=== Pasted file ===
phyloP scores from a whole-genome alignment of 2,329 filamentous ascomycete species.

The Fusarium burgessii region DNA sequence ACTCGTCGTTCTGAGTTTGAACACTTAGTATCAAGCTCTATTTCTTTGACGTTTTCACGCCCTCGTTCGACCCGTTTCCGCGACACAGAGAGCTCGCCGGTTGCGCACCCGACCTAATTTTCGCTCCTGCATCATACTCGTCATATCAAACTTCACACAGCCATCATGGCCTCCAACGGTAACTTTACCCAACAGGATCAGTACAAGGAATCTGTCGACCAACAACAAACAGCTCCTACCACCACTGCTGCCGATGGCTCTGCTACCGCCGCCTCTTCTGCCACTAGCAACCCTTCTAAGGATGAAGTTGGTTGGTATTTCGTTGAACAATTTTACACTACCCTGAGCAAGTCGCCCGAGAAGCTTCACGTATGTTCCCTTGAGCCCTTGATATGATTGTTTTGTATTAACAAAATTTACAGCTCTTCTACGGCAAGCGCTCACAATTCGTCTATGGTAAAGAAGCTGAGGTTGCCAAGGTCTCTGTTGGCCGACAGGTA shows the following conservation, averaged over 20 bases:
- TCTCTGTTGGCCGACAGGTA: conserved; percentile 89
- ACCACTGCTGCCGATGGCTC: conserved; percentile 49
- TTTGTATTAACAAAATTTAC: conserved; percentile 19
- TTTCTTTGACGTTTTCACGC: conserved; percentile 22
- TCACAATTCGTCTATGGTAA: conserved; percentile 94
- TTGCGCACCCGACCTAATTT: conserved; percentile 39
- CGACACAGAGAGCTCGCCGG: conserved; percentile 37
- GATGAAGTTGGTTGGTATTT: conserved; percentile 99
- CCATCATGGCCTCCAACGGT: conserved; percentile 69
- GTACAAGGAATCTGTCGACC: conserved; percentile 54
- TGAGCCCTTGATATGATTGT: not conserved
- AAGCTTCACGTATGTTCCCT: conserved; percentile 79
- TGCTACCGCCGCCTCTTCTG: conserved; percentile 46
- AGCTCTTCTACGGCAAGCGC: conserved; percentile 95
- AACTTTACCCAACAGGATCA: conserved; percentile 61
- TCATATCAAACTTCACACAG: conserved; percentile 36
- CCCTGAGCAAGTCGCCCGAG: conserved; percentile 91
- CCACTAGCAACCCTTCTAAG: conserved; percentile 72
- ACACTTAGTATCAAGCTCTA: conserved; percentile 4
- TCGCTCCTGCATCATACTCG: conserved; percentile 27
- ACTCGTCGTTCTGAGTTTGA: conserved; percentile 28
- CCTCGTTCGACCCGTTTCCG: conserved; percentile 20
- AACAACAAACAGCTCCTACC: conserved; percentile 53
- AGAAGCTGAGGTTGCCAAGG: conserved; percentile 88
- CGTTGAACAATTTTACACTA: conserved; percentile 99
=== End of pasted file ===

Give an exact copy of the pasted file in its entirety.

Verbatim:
phyloP scores from a whole-genome alignment of 2,329 filamentous ascomycete species.

The Fusarium burgessii region DNA sequence ACTCGTCGTTCTGAGTTTGAACACTTAGTATCAAGCTCTATTTCTTTGACGTTTTCACGCCCTCGTTCGACCCGTTTCCGCGACACAGAGAGCTCGCCGGTTGCGCACCCGACCTAATTTTCGCTCCTGCATCATACTCGTCATATCAAACTTCACACAGCCATCATGGCCTCCAACGGTAACTTTACCCAACAGGATCAGTACAAGGAATCTGTCGACCAACAACAAACAGCTCCTACCACCACTGCTGCCGATGGCTCTGCTACCGCCGCCTCTTCTGCCACTAGCAACCCTTCTAAGGATGAAGTTGGTTGGTATTTCGTTGAACAATTTTACACTACCCTGAGCAAGTCGCCCGAGAAGCTTCACGTATGTTCCCTTGAGCCCTTGATATGATTGTTTTGTATTAACAAAATTTACAGCTCTTCTACGGCAAGCGCTCACAATTCGTCTATGGTAAAGAAGCTGAGGTTGCCAAGGTCTCTGTTGGCCGACAGGTA shows the following conservation, averaged over 20 bases:
- TCTCTGTTGGCCGACAGGTA: conserved; percentile 89
- ACCACTGCTGCCGATGGCTC: conserved; percentile 49
- TTTGTATTAACAAAATTTAC: conserved; percentile 19
- TTTCTTTGACGTTTTCACGC: conserved; percentile 22
- TCACAATTCGTCTATGGTAA: conserved; percentile 94
- TTGCGCACCCGACCTAATTT: conserved; percentile 39
- CGACACAGAGAGCTCGCCGG: conserved; percentile 37
- GATGAAGTTGGTTGGTATTT: conserved; percentile 99
- CCATCATGGCCTCCAACGGT: conserved; percentile 69
- GTACAAGGAATCTGTCGACC: conserved; percentile 54
- TGAGCCCTTGATATGATTGT: not conserved
- AAGCTTCACGTATGTTCCCT: conserved; percentile 79
- TGCTACCGCCGCCTCTTCTG: conserved; percentile 46
- AGCTCTTCTACGGCAAGCGC: conserved; percentile 95
- AACTTTACCCAACAGGATCA: conserved; percentile 61
- TCATATCAAACTTCACACAG: conserved; percentile 36
- CCCTGAGCAAGTCGCCCGAG: conserved; percentile 91
- CCACTAGCAACCCTTCTAAG: conserved; percentile 72
- ACACTTAGTATCAAGCTCTA: conserved; percentile 4
- TCGCTCCTGCATCATACTCG: conserved; percentile 27
- ACTCGTCGTTCTGAGTTTGA: conserved; percentile 28
- CCTCGTTCGACCCGTTTCCG: conserved; percentile 20
- AACAACAAACAGCTCCTACC: conserved; percentile 53
- AGAAGCTGAGGTTGCCAAGG: conserved; percentile 88
- CGTTGAACAATTTTACACTA: conserved; percentile 99